The equation $c^2+4=m^3$ can be treated in a similar manner, by extending the Pythagorean triplet generator. In this case use $f_{i+1} := x(f_i)-y(g_i)$ instead of what is given above, but keep the definition for the $g$'s. However, there is a slight additional complication. Solving $g_3=\pm 2$ will lead to the example $11^2+4=5^3$ as well as the example $2^2+4=2^3$ in which $a$ is not coprime to $b$. However, 2 is not coprime to all numbers, and you will need to additionally demonstrate that 2 is the only even value for $c$ such that $c^2+4$ is a cube. Note the stipulation that $a$ is coprime to $b$ is necessary. For example, $9^2+12^2=15^2$ has no $x,y$ because 15 is not the sum of two squares.

  • $\begingroup$ Yes, this is already known — indeed, it is classical. Many mathematicians (including me) have played around with this method in order to try to prove Fermat’s theorem, but no proof that I know of (including yours) is sufficiently rigorous. Feel free to write out the proof in full, if you believe it is complete — be careful to handle composites and primes clearly and explicitly, as that is where I've found flaws in most proofs in this direction. $\endgroup$ – Kieren MacMillan May 6 '17 at 3:12
  • $\begingroup$ Are you able to provide a full proof? I would love to see it. Feel free to contact me privately (via email), if desired. $\endgroup$ – Kieren MacMillan Sep 29 '18 at 14:32

Potential Descent Mechanism #4.

Observe, regarding Fermat’s “Carcavi problems”:

  1. The only [nontrivial] positive solution to the equation $Y^2+2=X^3$ is $(y,x)=(5,3)$. Both elements are primes.
  2. The only [nontrivial] positive integer solutions to the equation $Y^2+4=X^3$ are $(y,x)=(2,2)$ and $(y,x)=(11,5)$. In both cases, both elements are primes.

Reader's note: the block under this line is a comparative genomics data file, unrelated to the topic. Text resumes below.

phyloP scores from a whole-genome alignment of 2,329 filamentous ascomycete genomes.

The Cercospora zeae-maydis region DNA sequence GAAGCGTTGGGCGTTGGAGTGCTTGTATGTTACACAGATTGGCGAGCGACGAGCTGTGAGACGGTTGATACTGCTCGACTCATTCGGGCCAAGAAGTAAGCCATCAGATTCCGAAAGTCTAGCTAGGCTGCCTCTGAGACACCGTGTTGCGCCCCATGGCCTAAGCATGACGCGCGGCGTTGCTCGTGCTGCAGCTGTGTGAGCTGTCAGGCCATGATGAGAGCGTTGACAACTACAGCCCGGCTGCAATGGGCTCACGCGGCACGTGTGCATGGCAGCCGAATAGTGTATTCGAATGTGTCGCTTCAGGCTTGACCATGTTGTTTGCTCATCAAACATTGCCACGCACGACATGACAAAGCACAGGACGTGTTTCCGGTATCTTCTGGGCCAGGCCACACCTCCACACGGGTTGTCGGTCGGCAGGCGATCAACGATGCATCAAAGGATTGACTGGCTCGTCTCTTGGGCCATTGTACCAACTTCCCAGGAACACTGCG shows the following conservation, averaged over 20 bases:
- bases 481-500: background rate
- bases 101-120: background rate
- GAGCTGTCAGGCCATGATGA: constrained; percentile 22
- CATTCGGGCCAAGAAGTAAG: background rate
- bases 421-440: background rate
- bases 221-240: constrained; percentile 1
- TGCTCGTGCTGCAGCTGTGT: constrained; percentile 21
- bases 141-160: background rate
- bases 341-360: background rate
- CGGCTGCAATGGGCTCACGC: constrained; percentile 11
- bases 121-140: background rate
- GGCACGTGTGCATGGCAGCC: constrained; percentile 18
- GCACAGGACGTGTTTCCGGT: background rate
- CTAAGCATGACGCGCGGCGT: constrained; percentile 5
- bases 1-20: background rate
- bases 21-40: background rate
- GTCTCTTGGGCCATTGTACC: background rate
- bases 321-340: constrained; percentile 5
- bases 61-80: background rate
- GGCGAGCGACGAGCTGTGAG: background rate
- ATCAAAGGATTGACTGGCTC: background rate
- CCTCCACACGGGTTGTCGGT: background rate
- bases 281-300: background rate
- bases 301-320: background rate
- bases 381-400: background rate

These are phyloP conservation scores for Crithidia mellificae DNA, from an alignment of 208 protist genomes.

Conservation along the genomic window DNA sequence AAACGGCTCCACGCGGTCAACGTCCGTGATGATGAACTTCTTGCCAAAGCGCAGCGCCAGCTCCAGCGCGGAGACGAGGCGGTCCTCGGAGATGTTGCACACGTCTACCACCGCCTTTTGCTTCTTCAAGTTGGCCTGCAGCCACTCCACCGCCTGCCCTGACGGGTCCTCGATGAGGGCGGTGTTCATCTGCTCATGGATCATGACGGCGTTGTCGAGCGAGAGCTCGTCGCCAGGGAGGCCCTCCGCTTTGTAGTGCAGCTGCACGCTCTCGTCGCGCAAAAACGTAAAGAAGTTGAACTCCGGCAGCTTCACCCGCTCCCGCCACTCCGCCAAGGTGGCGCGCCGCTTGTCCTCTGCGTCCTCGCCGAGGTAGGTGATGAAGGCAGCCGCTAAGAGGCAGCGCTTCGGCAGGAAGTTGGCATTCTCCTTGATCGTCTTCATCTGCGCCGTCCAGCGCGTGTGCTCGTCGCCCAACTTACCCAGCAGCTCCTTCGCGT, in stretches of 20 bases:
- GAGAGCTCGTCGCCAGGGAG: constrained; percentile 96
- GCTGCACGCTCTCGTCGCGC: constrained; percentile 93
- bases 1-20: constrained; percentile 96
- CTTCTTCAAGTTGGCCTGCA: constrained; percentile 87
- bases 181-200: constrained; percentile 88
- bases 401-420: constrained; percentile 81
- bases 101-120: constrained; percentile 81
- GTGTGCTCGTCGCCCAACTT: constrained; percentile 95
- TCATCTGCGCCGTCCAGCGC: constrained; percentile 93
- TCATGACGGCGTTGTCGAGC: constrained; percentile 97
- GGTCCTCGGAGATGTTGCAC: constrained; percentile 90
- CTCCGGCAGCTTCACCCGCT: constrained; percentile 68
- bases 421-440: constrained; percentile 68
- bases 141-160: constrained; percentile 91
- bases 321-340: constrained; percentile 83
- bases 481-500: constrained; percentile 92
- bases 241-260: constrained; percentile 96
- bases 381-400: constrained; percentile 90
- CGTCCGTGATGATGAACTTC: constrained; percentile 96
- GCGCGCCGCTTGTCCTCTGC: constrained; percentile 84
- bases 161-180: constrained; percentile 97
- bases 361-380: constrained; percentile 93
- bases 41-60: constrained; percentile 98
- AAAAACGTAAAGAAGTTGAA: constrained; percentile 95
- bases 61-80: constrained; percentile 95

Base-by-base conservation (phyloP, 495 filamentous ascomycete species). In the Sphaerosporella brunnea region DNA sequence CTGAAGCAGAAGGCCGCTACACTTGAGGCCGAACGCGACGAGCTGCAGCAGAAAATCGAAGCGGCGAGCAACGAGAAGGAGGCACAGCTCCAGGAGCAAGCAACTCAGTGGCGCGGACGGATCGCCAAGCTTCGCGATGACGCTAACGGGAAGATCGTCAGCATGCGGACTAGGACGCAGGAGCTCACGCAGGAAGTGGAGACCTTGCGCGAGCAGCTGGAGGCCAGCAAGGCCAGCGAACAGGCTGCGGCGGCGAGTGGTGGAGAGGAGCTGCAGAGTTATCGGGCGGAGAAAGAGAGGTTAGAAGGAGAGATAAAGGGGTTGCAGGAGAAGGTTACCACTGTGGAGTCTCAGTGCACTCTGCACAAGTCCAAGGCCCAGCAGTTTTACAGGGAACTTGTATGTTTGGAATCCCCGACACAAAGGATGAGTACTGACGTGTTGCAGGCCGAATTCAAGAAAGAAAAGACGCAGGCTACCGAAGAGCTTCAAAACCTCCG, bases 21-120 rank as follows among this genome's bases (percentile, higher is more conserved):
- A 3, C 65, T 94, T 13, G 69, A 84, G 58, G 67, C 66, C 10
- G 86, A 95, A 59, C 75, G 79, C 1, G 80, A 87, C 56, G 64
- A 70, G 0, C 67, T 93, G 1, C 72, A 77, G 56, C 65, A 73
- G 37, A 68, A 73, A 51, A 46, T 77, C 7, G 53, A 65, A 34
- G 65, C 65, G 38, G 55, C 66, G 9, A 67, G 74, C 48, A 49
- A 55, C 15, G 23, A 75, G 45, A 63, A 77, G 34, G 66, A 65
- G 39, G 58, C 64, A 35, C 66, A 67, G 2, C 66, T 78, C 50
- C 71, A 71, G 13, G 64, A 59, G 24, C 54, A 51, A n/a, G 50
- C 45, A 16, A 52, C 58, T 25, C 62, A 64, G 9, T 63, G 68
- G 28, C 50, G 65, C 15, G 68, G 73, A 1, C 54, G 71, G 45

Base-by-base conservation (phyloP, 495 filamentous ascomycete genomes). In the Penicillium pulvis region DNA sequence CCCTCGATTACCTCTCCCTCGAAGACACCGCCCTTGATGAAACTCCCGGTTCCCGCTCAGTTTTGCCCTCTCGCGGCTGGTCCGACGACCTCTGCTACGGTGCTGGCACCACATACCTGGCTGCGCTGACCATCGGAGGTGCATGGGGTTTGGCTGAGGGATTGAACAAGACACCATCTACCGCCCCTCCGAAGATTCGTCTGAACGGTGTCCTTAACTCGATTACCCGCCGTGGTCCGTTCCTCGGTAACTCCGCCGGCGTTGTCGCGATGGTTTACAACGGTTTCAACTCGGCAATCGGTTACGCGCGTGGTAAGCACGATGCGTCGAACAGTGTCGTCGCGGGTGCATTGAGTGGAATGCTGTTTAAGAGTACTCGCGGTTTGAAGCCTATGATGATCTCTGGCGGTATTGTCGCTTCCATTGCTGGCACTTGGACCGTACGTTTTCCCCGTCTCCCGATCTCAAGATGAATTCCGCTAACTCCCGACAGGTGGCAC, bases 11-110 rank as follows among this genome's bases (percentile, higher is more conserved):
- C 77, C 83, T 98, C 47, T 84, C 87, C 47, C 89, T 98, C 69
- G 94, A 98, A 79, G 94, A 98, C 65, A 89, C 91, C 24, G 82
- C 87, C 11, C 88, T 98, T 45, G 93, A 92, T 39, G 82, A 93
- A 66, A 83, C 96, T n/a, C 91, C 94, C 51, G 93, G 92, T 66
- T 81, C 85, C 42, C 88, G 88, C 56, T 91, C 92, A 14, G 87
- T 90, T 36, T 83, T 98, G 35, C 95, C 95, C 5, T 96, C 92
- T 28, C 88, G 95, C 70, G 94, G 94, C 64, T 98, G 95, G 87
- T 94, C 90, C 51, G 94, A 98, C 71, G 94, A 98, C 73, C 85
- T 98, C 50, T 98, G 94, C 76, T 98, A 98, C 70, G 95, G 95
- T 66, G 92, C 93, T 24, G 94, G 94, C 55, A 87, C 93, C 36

3. The only nontrivial positive integer solution to the system of equations $X+1=2Y^2$ and $X^2+1=2Z^2$ is $x=7$, which is a prime.
  4. If $x^n+y^n=z^n$ with relatively prime integers $0<x<y<z$ and an integer $n \ge 3$, then neither $y$ nor $z$ can be a prime power (cf. Abel’s Conjecture, this part of which has been proven).
  5. Fermat’s descent proof for his two-squares theorem descends to the known solution $5=1^2+2^2$. And (wait for it!) $5$ is a prime.

So… what if Fermat’s method of infinite descent was based not on assuming a solution and then finding a smaller solution of the same form… but rather on assuming a solution in which one of the [integer] components/elements had multiple distinct prime factors, and then showing that there must be a solution in which that same component/element was comprised of fewer primes? This would (by infinite descent) lead to the case where there must be a solution in which that component/element was a prime (or, at worst, a prime power) — and it might at that point be “small enough to drown in a bathtub”.

q.v. my question in this direction

In the particular case of your question: it is quite easy to show that $3 \mid x$ in any solution to the equation $Y^2+2=X^3$. If one could then show that $x$ must be a prime, we’re done; if $x$ must be a prime power, there’s probably a quick coup de grâce there as well (though I haven’t taken the time to find it).

  • $\begingroup$ Can you provide a reference for Abel's Conjecture so that I can explore it? Thanks. $\endgroup$ – MathGod Nov 5 '16 at 5:41
  • $\begingroup$ Section VI.3 of Ribenboim’s Fermat's Last Theorem for Amateurs is completely devoted to Abel’s Conjecture. $\endgroup$ – Kieren MacMillan Nov 5 '16 at 15:17